On May 1, a meeting not announced to the public took place between the USACE leadership team, the National Park Service and Dare County commissioners.

The USACE team included Col. Matthew McCulley, South Atlantic Division deputy commander; Col. Ron Sturgeon, Savannah District, commander; Sandy Gibson, South Atlantic Division, Senior Environmental Program manager and Glenn Marks, Savannah District Reimbursable Branch chief, according to a May 3 press release about the meeting.

“I wanted to see the site firsthand, and more importantly, I wanted to meet the agency representatives who live and work here,” Sturgeon said in the release. “I want them to know, even though it’s a slow process, we are making progress, we take this matter seriously and have made it a priority since it was first reported.”

The leadership team understands the community’s frustrations and promised to communicate better with the local community, according to the release.

“In addition to the contract for the pipe getting awarded and engaging in more communication, a research team from the Environmental and Munitions Center of Expertise is currently doing a deep dive into the site, researching archived facility and real estate records, prior removal and remediation actions undertaken at the site, maps and other information provided to the Army Corps of Engineers that are associated with the site,” the release said.

The FUDS Program cannot address infrastructure removal, but the USACE will look into other federal programs to see if any might be able to address it, according to the release.


A continuing push

Public comment at Tuesday’s commissioners’ meeting centered on the Buxton beach cleanup.

Heather Jennette, speaking on behalf of the newly formed Buxton Civic Association, said, “We want to thank you for taking that fight to Washington, and we also hope to share some of the credit for getting this momentum going.”

Association members ask the board “to assist us in keeping this momentum going and to help expedite a solution to these hazards, which have the potential to really devastate our community,” Jennette said. “As you mentioned, this area is a half a mile from Cape Point and the [Cape Hatteras] Lighthouse. It’s home to one of the most iconic surfing breaks on the East Coast.”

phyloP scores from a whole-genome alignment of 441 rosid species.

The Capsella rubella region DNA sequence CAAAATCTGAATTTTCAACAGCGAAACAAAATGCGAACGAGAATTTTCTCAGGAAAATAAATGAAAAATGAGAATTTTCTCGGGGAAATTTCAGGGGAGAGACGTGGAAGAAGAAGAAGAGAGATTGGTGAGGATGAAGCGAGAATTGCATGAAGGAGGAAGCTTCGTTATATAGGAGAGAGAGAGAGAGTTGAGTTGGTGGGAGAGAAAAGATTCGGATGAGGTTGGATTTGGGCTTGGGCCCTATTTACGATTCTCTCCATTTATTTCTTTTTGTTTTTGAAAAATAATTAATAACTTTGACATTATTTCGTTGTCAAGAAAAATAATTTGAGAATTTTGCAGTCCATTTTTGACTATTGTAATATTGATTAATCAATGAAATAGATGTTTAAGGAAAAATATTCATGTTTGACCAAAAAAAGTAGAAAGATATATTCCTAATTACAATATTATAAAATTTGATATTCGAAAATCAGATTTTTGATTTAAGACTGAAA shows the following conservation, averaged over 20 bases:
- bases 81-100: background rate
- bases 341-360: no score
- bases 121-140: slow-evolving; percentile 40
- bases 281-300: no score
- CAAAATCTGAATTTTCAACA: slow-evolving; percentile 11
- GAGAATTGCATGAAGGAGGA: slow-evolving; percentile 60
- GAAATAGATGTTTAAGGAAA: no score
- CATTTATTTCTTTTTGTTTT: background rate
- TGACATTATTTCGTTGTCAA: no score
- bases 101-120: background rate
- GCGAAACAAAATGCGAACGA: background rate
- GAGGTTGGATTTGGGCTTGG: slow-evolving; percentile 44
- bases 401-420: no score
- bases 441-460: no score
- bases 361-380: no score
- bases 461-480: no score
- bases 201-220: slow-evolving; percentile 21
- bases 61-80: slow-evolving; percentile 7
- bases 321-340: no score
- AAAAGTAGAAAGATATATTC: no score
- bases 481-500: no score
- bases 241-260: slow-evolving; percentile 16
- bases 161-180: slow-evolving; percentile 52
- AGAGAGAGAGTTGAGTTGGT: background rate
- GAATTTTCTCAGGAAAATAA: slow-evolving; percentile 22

Breaking with meeting tradition, Woodard immediately responded to Jennette’s comment.

Woodard reiterated that after eight months of inaction, it took the commissioners going to D.C. to prompt “the Savannah District to get off their you-know-what.”

“I didn’t know how to politely ask you to step on their neck,” Jennette said, to audience laughter.

Woodard assured her the board would keep the pressure up and said it was in the process of organizing a public meeting with USACE in Buxton, likely at the Fessenden Center and tentatively being set for May 14 at 6 p.m.

Aida Havel, a Salvo resident, said she was “incredibly proud” of the Buxton Civic Association and fully supported Jennette’s comments.

“As I understand it, the Corps has only agreed to remove one pipe and perhaps whatever it is attached to,” Havel said. “We all know that that is not nearly enough. This cleanup effort is going to take months and perhaps years. While we have the Corps’ attention, we—all of us, you and the citizens—must keep the pressure on, whether it is the Corps, the Navy or the Coast Guard.”

Speaking from a satellite site for the commissioners’ meeting in Buxton, Susan Sigmon agreed.

“We cannot accept anything less than full remediation,” Sigmon said.